Tag Archives: New York State Youth Leadership Council

Flushing woman uses experience in advice column for undocumented youth


| aaltamirano@queenscourier.com

Photo Courtesy Angy Rivera

Angy Rivera, a formerly undocumented immigrant, knew which words she wanted to let out when she was invited to take the stage at Flushing Town Hall last month.

In her original poem, “Community Not Condominiums,” the 23-year-old Flushing resident describes in detail the communities of Jackson Heights, Flushing and Corona through following a food vendor named “Doña María.”

Doña María is up before the sun rises
Moon shining on her face she gets ready for the morning commute
It’s her job to feed others
Moon shining on her face ella empieza a cocinar arepas, tamales, café y chocolate
Arepas made with corn and cheese
They start to melt as soon as they touch your mouth.

“At first I thought, ‘Oh wait, what if someone doesn’t understand that,” Rivera said about writing the poem in both Spanish and English. “But that’s how it is here in Queens.”

The college junior, who is studying culture and deviance with a minor in human services at John Jay College, said she felt pride when writing the poem for being part of “such a beautiful community” and remembering all the great details of each neighborhood. Yet, she said she also felt sadness when thinking about the idea of growing up and facing changes.

How will Doña María sell her tamales, arepas, café y chocolate
When the streets becomes businesses she cannot pronounce
Will her café con leche compete with Starbucks?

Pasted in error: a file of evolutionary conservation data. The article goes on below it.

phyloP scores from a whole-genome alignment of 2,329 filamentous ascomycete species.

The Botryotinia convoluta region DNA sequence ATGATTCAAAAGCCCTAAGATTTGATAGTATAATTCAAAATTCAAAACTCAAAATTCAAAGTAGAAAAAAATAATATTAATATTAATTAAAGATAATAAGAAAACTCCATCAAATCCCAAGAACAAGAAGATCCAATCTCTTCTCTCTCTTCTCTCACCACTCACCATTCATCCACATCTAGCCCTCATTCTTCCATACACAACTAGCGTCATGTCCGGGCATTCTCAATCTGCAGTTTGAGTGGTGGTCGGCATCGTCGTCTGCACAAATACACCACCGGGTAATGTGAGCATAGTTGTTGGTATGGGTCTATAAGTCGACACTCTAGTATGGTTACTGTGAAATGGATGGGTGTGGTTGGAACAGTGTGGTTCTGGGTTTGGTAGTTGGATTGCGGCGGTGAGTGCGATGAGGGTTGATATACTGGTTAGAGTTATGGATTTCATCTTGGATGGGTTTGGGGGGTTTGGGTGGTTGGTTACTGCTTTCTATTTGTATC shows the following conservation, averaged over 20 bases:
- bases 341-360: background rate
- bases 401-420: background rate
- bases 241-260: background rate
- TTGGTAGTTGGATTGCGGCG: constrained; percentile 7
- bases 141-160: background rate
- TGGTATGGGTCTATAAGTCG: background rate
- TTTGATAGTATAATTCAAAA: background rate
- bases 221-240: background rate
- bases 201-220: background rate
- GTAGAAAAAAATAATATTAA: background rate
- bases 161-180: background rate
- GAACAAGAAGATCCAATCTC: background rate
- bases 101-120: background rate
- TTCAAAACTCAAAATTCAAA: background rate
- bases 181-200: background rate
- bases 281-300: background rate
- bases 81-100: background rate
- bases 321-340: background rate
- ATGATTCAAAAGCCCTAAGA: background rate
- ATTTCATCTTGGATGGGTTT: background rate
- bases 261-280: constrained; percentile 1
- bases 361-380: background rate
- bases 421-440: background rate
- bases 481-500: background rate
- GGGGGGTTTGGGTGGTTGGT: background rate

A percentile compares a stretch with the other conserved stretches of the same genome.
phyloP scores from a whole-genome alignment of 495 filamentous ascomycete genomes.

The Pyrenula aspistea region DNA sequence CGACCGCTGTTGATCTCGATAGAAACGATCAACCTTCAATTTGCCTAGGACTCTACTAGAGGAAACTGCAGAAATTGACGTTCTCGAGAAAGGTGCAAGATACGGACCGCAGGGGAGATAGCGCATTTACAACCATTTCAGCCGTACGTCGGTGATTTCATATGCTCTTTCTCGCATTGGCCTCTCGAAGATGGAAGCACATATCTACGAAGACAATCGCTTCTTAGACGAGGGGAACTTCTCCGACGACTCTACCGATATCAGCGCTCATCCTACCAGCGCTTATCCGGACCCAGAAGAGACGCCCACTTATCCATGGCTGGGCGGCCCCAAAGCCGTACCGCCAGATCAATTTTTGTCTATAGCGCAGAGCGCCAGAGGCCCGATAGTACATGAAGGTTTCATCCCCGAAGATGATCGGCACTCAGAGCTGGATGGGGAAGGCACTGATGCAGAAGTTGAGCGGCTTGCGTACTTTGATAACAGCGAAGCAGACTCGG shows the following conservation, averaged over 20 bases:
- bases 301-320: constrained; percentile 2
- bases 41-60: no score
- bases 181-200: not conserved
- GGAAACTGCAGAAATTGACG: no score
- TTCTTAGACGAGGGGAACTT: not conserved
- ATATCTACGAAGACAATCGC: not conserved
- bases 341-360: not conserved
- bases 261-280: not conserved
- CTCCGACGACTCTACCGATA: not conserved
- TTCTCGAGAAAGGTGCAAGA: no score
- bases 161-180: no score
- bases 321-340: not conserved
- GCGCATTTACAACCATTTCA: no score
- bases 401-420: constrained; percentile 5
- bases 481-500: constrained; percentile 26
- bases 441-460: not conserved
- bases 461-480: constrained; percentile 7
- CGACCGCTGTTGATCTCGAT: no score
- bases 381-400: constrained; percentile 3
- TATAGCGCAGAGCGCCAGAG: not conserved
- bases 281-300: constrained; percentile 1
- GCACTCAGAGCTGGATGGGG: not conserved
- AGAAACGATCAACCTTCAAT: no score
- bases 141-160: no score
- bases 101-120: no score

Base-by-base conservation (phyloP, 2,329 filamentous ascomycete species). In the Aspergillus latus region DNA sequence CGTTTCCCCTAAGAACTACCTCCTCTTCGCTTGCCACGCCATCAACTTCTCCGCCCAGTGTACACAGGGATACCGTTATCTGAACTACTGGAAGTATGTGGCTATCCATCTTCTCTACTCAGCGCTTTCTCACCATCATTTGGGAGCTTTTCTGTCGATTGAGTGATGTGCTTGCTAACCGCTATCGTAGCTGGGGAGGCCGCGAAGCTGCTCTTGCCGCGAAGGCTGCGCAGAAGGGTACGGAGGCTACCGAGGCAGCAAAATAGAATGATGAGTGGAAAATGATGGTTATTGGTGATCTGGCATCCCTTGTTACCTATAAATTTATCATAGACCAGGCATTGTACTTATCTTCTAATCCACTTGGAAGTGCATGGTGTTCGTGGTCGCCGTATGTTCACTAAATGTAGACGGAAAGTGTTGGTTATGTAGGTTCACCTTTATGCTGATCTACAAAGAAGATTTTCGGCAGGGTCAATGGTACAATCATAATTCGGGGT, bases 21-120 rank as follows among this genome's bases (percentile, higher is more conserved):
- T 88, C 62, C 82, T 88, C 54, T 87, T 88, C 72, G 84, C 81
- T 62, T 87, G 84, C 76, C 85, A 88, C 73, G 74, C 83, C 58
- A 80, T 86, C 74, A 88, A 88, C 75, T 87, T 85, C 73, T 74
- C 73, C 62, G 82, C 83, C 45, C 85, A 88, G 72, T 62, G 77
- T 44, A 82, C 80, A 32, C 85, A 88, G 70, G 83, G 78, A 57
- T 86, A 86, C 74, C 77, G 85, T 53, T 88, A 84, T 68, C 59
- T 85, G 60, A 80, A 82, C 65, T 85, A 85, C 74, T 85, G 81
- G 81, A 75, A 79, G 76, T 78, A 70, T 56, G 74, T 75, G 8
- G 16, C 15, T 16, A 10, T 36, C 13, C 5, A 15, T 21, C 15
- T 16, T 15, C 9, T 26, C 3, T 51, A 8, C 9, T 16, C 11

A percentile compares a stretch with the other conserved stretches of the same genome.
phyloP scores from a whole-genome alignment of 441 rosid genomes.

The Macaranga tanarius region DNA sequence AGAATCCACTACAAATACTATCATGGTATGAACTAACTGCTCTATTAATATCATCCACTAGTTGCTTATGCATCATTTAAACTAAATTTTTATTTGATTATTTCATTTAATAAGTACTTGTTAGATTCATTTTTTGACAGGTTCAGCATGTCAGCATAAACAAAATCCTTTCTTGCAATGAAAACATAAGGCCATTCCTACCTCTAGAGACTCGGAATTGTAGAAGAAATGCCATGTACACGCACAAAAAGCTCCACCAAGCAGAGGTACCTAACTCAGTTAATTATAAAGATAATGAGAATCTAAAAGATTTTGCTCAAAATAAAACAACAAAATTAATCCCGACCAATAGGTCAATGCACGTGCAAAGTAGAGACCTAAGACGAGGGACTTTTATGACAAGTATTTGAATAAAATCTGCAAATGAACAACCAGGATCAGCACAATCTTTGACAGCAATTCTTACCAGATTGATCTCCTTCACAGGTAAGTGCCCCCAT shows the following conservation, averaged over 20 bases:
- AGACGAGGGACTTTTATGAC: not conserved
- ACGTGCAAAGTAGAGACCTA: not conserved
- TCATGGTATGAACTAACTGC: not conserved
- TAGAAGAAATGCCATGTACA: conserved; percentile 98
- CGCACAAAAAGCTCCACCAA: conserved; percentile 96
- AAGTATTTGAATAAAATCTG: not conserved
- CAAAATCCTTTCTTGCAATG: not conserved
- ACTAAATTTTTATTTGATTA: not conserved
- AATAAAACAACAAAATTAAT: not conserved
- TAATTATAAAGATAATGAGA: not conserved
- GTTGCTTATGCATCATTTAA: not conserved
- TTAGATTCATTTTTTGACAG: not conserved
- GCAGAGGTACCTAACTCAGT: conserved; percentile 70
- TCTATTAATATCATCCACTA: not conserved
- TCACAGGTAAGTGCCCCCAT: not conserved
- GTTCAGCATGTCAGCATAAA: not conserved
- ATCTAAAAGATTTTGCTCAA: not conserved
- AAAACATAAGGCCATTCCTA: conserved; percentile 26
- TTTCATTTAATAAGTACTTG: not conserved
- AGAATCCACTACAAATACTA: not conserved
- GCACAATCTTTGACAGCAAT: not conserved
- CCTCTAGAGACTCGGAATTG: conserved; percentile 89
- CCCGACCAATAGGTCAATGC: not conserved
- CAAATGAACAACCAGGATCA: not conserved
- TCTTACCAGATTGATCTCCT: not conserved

These signs of a cleaner and safer Queens erase the resiliency already here
We weren’t dirty to begin with
Will her house stand untouched during gentrification?

“That’s what I wanted to make sure came across, as much as it’s a celebration of Queens, on the flipside it’s about things we can lose,” she said.

This wasn’t the first time Rivera’s words reached a much larger audience. In 2009 she joined the nonprofit New York State Youth Leadership Council, the first volunteer undocumented youth and membership led organization started in 2007, as an intern.

The Colombian-native, who was undocumented for 19 years and has recently obtained a visa, went on to create a national undocumented youth advice column in 2010 called “Ask Angy.”

“It was the first time I met with other immigrant young people that wanted to change things that they saw unjust,” said Rivera, who immigrated with her family to the United States just one week shy of her fourth birthday. “Through them I grew as a person.”

Now as a core member of the organization, she helps out in the media/outreach and arts/self-expression programs. Through her weekly column, she said she gets people writing to her from all around the nation about different subjects undocumented youths face, such as driving without a license and deferred action.

Although she said it is tricky at times because she doesn’t always have answers, especially when it comes to legal topics, she said the column has helped her learn different laws depending on states.